It had never happened before. It might never happen again—or at least not until next year. It even turned a few eyes away from the Christmas tree lights in Rockefeller Center and got them gazing westward, in the direction of East Rutherford, N.J., where, get ready now, Giants Stadium was the scene of not one but two playoff games last weekend.
O.K., so they were only wild-card games, and New York went in looking for a sweep and got only a split: The Jets lost to the New England Patriots 26-14 on Saturday; the Giants dethroned the Super Bowl champion San Francisco 49ers 17-3 on Sunday. But, hey, Giants Stadium was virgin playoff territory. Now it has been initiated. The Polo Grounds, Yankee Stadium, Shea Stadium—all those venues of past glory—are ripe with history, with memories. The sneakers game on the ice in the '30s. Johnny Unitas and Alan Ameche and sudden death. Joe Namath whipping his deep ones against the Oakland Raiders. Well, now Giants Stadium, the House of Wild Cards, has a few, too.
Close your eyes and what do you see? Jets quarterback Ken O'Brien crumpled to the ground under the furious Patriot onslaught, 49er quarterback Joe Montana battered by the relentless Giant rushers, little Joe Morris scooting and swerving for 141 yards against a 49er team that came into the game with a long roster of major injuries and escaped two steps ahead of the ambulance.
The Giants didn't so much beat the 49ers as put them out of their misery. Niner coach Bill Walsh seemed almost relieved when this long, emotional, problem-filled season was over.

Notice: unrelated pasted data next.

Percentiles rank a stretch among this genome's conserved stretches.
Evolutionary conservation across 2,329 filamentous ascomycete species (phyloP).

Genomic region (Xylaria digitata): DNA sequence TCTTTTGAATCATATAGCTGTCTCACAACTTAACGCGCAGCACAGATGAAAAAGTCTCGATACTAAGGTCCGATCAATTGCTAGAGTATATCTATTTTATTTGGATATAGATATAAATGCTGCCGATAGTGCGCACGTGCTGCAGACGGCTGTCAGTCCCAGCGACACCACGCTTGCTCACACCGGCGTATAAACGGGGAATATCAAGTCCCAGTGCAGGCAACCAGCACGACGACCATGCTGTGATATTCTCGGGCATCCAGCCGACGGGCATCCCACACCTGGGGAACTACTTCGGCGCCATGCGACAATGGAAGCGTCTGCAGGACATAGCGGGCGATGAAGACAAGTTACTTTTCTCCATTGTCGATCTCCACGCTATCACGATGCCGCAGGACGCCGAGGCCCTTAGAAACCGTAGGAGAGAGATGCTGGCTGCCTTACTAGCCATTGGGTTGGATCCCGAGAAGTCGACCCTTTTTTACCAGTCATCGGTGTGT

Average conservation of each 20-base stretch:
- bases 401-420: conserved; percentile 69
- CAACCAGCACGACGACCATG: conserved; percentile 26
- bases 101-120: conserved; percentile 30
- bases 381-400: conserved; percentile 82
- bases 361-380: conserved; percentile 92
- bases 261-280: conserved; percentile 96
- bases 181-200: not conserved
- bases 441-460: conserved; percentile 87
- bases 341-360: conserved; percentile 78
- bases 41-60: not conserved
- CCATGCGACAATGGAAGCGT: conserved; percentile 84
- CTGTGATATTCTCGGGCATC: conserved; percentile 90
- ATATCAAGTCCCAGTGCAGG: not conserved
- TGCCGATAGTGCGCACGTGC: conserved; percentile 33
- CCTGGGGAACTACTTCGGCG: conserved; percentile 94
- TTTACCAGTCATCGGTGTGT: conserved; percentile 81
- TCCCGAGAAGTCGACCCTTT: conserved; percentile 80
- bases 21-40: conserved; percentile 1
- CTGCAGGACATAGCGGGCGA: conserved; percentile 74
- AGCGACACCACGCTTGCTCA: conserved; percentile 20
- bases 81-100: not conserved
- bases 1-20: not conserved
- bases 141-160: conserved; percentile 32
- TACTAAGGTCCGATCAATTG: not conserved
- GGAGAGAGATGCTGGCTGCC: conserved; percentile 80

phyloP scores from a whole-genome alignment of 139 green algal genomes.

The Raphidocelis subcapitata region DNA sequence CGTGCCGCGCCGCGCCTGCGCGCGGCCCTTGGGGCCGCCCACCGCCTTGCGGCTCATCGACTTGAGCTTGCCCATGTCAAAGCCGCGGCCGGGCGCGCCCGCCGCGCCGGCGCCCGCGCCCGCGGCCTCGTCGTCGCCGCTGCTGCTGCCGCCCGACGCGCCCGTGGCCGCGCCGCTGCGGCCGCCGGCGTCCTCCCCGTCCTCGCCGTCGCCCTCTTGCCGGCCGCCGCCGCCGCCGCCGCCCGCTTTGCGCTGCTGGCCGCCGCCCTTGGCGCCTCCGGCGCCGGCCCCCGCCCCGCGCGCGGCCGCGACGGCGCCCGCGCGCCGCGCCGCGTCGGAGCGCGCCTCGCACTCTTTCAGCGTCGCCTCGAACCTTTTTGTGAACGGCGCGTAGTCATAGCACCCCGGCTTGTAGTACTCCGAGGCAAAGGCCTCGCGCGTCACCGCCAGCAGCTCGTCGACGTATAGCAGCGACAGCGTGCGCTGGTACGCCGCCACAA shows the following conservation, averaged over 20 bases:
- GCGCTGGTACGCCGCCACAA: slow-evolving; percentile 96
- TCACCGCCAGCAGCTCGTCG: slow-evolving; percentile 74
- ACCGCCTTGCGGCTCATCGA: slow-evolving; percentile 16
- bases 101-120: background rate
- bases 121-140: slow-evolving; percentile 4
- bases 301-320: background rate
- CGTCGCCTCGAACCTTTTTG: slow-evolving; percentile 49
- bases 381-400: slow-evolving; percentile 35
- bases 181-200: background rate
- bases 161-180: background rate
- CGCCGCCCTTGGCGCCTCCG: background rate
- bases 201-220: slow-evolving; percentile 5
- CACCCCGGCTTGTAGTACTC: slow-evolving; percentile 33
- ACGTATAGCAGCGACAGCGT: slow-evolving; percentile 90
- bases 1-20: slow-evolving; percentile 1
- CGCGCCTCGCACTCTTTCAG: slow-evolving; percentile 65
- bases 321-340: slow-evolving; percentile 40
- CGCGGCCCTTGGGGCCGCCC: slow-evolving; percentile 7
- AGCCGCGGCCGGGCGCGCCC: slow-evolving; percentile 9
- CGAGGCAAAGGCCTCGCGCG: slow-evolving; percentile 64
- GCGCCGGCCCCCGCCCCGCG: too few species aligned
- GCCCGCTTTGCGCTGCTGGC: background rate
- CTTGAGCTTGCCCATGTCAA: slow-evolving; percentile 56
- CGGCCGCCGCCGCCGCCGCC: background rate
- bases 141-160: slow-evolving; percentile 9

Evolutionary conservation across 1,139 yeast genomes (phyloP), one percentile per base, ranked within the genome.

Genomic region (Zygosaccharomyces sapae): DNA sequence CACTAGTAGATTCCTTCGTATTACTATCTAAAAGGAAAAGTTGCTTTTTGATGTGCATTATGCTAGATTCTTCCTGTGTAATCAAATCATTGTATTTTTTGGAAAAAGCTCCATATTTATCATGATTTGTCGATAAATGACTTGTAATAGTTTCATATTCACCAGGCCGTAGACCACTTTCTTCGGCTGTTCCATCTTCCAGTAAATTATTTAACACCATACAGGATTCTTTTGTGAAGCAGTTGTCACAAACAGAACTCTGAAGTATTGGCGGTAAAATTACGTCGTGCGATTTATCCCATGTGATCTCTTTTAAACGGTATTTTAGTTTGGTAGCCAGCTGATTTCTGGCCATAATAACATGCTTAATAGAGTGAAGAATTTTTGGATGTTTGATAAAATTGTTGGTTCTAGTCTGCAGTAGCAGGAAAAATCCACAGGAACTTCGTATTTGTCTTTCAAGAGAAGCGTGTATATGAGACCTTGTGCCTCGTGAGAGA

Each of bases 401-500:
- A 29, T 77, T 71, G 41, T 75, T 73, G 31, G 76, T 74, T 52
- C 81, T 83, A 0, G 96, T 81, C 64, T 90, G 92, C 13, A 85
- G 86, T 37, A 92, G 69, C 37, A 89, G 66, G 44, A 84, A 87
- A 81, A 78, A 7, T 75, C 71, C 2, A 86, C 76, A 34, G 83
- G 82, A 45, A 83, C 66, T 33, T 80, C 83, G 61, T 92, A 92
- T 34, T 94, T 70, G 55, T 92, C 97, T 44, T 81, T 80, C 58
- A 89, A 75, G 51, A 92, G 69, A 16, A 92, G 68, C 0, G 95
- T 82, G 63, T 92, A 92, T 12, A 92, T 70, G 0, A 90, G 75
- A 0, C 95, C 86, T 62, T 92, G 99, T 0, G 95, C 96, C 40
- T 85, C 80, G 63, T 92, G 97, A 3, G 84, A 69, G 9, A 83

January 6, 1986
"What do you think of the Giants against the Bears next week?" someone asked him. He shook his head.
"I'm going to turn off football very quickly," he said. "As soon as I get into the shower."
The 49ers would have been better off facing almost any other team. The one thing they didn't need was a slugfest against a mean, nasty outfit whose emotional fires were stoked by the memory of five straight losses to San Francisco, two of them in playoff games.
The heart of the Giant defense is the line, backed up by six linebackers who rotate into the four spots, all big, rough guys who go 234 pounds or more. They rushed in waves and gave poor Montana a terrible time. He came into the game taped like a mummy. He said that during the week he had taken several shots of cortisone and one of a painkiller to deaden his aching ribs. The Giants also knocked the Niners' star running back, Roger Craig, out of the game with a battered knee and forced him to drop five passes. Halfback Wendell Tyler saw only token action because of a bad knee. Guard Randy Cross was out. Tight end Russ Francis left with a bad ankle. The Giant secondary, injured and shaky itself, never was tested because Montana never got time to get much going downfield.